You may have heard of flood insurance and wondered if you really needed it. To decide if flood insurance is right for you, it’s important to understand a little bit about flood and insurance.
Floods are the first natural disaster in the United States, according to the Federal Emergency Management Agency (FEMA). Even a few inches of water can be expensive for your home and its contents, says FEMA.
Many conditions can cause flooding – spring thaw, heavy rain, hurricanes, and rapid rain buildup after a forest fire are just a few. And although some areas are affected by the floods, it can happen anywhere, anytime.
Here are some things to consider when deciding to purchase flood insurance.
Home Insurance Generally Does Not Cover Floods
It is important to know that standard home insurance does not generally cover damage due to flooding. And since flooding can happen anywhere, you need to purchase separate flood insurance. Flood insurance is purchased through the National Flood Insurance Program (NFIP), which is managed by FEMA or may be sold by certain private insurers.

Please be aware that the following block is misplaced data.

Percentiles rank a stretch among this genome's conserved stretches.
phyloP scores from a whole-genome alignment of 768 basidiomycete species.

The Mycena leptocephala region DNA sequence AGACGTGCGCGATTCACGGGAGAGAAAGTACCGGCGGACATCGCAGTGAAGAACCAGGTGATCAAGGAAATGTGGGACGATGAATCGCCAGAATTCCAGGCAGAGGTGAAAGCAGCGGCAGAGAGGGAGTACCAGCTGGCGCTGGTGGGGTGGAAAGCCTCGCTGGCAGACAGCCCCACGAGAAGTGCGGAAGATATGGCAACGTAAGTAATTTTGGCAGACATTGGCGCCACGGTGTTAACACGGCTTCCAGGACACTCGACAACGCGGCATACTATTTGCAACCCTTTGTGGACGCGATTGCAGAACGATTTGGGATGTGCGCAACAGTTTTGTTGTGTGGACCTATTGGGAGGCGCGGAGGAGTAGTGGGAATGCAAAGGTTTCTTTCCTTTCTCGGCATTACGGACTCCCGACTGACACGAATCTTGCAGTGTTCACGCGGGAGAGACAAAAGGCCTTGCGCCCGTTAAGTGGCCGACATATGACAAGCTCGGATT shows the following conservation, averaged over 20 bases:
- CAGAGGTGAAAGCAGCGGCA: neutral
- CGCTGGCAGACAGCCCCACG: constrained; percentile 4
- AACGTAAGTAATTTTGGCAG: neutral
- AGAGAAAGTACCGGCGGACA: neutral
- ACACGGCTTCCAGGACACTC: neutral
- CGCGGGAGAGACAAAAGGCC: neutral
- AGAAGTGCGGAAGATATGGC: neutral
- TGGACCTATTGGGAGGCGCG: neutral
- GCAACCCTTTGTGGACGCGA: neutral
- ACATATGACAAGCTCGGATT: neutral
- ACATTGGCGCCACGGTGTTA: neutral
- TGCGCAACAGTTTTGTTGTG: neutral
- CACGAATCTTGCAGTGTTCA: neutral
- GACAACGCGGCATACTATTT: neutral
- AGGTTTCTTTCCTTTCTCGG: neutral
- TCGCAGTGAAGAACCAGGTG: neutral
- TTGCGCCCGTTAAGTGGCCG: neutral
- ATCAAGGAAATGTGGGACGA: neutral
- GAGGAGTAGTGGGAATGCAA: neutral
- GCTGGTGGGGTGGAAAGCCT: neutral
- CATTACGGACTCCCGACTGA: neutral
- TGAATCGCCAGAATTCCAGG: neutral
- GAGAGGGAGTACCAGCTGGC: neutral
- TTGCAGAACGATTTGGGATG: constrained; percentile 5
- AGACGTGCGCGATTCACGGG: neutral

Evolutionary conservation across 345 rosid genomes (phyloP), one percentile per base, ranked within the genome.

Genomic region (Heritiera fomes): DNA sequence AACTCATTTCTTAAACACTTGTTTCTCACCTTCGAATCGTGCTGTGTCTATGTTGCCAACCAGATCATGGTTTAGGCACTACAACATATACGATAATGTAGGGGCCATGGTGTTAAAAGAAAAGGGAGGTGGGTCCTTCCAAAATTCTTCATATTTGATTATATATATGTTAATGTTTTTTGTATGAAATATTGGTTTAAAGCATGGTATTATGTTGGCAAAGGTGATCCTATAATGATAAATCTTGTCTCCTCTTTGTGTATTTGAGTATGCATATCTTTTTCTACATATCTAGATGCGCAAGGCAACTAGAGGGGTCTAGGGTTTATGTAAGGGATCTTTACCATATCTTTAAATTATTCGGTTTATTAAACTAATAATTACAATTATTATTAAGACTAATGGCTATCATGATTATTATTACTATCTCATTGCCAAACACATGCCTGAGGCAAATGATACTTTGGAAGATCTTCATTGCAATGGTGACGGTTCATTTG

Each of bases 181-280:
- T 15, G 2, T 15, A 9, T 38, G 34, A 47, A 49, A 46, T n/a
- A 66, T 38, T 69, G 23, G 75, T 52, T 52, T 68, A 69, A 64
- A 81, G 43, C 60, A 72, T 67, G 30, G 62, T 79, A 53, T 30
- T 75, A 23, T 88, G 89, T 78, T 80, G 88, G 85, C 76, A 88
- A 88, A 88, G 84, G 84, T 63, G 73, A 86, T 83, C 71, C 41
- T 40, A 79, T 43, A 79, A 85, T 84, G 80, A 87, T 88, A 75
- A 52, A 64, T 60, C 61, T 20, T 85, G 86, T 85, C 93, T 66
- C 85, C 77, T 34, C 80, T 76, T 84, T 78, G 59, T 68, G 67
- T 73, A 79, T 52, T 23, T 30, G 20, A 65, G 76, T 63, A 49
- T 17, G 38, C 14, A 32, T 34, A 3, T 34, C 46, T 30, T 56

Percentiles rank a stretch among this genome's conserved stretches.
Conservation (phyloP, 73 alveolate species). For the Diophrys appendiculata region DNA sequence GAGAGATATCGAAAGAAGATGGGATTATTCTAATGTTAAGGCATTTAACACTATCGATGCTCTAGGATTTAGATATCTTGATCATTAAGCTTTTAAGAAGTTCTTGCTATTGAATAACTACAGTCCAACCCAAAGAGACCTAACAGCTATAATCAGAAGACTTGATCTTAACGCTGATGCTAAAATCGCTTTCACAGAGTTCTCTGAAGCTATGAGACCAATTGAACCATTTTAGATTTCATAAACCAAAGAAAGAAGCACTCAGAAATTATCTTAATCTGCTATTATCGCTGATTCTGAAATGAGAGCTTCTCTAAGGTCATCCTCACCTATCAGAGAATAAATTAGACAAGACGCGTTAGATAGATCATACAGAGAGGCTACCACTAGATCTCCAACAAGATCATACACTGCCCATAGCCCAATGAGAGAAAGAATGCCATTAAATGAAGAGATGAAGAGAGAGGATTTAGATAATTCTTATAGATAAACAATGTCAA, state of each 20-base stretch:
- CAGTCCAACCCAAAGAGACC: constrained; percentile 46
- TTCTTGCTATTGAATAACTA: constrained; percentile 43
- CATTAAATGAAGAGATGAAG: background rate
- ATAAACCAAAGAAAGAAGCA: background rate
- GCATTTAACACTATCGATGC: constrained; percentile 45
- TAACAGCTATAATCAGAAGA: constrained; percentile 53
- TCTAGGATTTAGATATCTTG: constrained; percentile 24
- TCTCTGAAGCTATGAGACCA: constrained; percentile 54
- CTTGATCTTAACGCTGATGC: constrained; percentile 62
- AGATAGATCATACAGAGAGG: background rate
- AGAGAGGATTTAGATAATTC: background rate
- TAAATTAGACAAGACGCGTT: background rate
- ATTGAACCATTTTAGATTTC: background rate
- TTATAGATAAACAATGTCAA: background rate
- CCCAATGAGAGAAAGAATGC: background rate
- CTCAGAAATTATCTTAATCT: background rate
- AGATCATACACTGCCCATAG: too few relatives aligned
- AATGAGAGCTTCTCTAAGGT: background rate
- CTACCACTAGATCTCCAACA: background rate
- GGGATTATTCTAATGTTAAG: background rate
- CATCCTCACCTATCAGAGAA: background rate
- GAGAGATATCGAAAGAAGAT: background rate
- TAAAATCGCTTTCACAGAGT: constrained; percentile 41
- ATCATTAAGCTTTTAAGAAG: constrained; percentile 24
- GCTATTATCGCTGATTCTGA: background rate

What Does Flood Insurance Cost?
The price of flood insurance is based on a number of factors, including the risk of your property flooding, the policy coverage, and the insurance coverage you purchase. According to FloodSmart.gov, you can purchase separate coverage (typically up to $ 250,000) for the structure of your home and property (up to $100,000). The type of coverage you buy and the limits you set determine the price of your policy.
WHEN IS FLOOD INSURANCE REQUIRED?
If your home falls into a high-risk flood zone and you have a mortgage from an insured or state-regulated lender, your lender is required by law to require flood insurance, says FEMA. This is generally not the case if your home is in a medium to a low-risk area. However, a lender can apply for flood insurance at any time, even if the company is not legally required to do so according to FEMA.
To take out NFIP flood insurance, your municipality must participate in the program. Most municipalities participate, but not all municipalities in the country. You can check if your community is participating in the NFIP Community Status Book (click on your status and search the alphabetical list of communities to see if your community is listed).
Although flood insurance is offered through NFIP, private insurance companies sell and manage the policies. Most policies will take effect 30 days after they are signed. So it’s a good idea to consider purchasing a blanket before the start of the storm season. Find a representative near you to discuss your flood insurance needs.